Generator 4 is configured to generate electrosurgical energy in the form microwave energy and radio frequency energy. In embodiments, the generator 4 may be configured to also generate ultrasonic energy, thermal energy, etc. In accordance with the instant disclosure, frequencies of operation of the generator 4 range from about 915 MHz to about 8000 MHz. Other frequencies of operation of the generator 4 may be below 915 MHz and above 8000 MHz. One or more switches or buttons 8 (shown in phantom in FIG. 1) may be provided on the generator 4 to allow a surgeon to switch between first and second modes of operation. Alternately, and as in the illustrated embodiment, the electrosurgical instrument 6 may include one or more switches 10 (FIG. 1) thereon to allow a surgeon to switch between first and second modes of operation. Or, in certain instances, a footswitch (not explicitly shown) in operative communication with the generator 4 and/or the electrosurgical instrument 6 may be utilized to provide the aforementioned switching capabilities.

Electrosurgical instrument 6 includes a housing 3 having proximal and distal ends 5 and 7, respectively (FIG. 1). Housing 3 may be made from any suitable material including metal, plastic composite, ceramic, etc. In the illustrated embodiment, housing 3 is made from plastic composite. Housing 3 supports switching assembly 10 (and operative components associated therewith) thereon to provide the electrosurgical instrument 6 with hand-held capabilities, e.g., hand-held switching capabilities (FIG. 1).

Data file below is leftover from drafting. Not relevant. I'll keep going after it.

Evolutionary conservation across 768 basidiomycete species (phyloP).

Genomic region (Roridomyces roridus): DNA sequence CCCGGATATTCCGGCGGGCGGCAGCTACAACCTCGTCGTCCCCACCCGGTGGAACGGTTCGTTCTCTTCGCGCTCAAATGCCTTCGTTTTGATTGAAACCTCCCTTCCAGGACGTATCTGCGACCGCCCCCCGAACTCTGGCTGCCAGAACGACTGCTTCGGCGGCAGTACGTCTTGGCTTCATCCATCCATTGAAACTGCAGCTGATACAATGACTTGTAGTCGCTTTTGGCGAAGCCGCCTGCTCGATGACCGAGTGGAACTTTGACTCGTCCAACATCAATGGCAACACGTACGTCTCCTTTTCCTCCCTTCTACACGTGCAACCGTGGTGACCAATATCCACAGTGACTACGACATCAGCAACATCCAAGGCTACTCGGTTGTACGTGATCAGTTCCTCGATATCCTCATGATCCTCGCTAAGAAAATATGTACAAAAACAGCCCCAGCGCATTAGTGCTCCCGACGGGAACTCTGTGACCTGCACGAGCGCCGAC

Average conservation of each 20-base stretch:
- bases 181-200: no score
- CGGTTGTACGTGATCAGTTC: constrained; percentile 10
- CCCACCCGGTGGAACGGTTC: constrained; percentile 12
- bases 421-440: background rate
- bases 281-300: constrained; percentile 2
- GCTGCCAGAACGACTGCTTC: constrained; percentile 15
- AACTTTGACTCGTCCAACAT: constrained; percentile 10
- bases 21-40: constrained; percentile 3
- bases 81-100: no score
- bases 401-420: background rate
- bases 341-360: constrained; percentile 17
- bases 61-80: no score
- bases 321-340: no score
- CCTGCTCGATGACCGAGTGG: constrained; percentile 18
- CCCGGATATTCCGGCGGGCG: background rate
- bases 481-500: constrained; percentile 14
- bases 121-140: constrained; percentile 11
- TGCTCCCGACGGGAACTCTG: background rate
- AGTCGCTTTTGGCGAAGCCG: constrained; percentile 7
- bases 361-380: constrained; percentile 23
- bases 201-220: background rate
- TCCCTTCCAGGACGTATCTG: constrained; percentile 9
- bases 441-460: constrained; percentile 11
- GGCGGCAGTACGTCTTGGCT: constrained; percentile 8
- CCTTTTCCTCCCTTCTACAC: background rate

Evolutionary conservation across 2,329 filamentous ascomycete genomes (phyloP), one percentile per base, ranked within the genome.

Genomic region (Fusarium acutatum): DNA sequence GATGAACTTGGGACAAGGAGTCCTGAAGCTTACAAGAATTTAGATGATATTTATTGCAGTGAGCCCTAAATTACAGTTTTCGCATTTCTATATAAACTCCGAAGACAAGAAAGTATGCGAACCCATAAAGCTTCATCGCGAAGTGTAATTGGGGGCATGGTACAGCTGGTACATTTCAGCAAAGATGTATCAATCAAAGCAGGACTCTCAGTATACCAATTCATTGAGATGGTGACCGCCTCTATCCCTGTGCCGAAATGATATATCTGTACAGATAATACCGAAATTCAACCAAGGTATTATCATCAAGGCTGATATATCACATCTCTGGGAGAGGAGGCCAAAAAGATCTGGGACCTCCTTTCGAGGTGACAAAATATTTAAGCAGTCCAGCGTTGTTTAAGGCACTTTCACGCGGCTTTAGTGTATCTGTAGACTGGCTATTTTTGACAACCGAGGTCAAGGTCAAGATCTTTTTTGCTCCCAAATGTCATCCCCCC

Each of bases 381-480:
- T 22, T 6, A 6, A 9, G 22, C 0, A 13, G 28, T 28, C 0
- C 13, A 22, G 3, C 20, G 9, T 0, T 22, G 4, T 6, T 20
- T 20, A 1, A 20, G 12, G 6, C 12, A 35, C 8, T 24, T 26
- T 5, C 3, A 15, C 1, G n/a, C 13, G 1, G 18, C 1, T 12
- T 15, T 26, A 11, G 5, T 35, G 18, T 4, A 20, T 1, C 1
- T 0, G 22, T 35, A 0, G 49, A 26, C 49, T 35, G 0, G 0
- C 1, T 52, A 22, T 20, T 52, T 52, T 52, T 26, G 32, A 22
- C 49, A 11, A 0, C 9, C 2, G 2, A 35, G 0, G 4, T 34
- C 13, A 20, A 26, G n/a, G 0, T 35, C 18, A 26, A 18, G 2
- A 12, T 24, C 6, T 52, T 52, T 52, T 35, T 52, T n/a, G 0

Switching assembly 10 includes push-buttons 10 a and 10 b that respectively place the electrosurgical instrument 6 into the first and second modes of operation upon activation thereof.

Continuing with reference to FIG. 1, a cable 12 or the like couples the generator 4 to a housing 3 of the electrosurgical instrument 6 to provide electrosurgical instrument 6 with the capability of operating in the first and second modes of operation. To this end, cable 12 couples to proximal end 5 of housing 3 and includes a first channel in the form of a coaxial feed 14 and a second channel in the form of an electrical lead 16 (FIG. 2).

Coaxial feed 14 is received at the proximal end 5 (FIG. 1) of the housing 3 for providing microwave energy thereto and includes an outer sheath (not explicitly shown), an outer conductor 18, a dielectric 20 that extends past the outer conductor and an inner conductor 22 that extends past both the outer conductor 18 and dielectric 20, as best seen in FIG. 2. This configuration of the coaxial feed 16 facilitates coupling the coaxial feed 14 to a dielectric load 24 (FIG. 2), as will be described in greater detail below.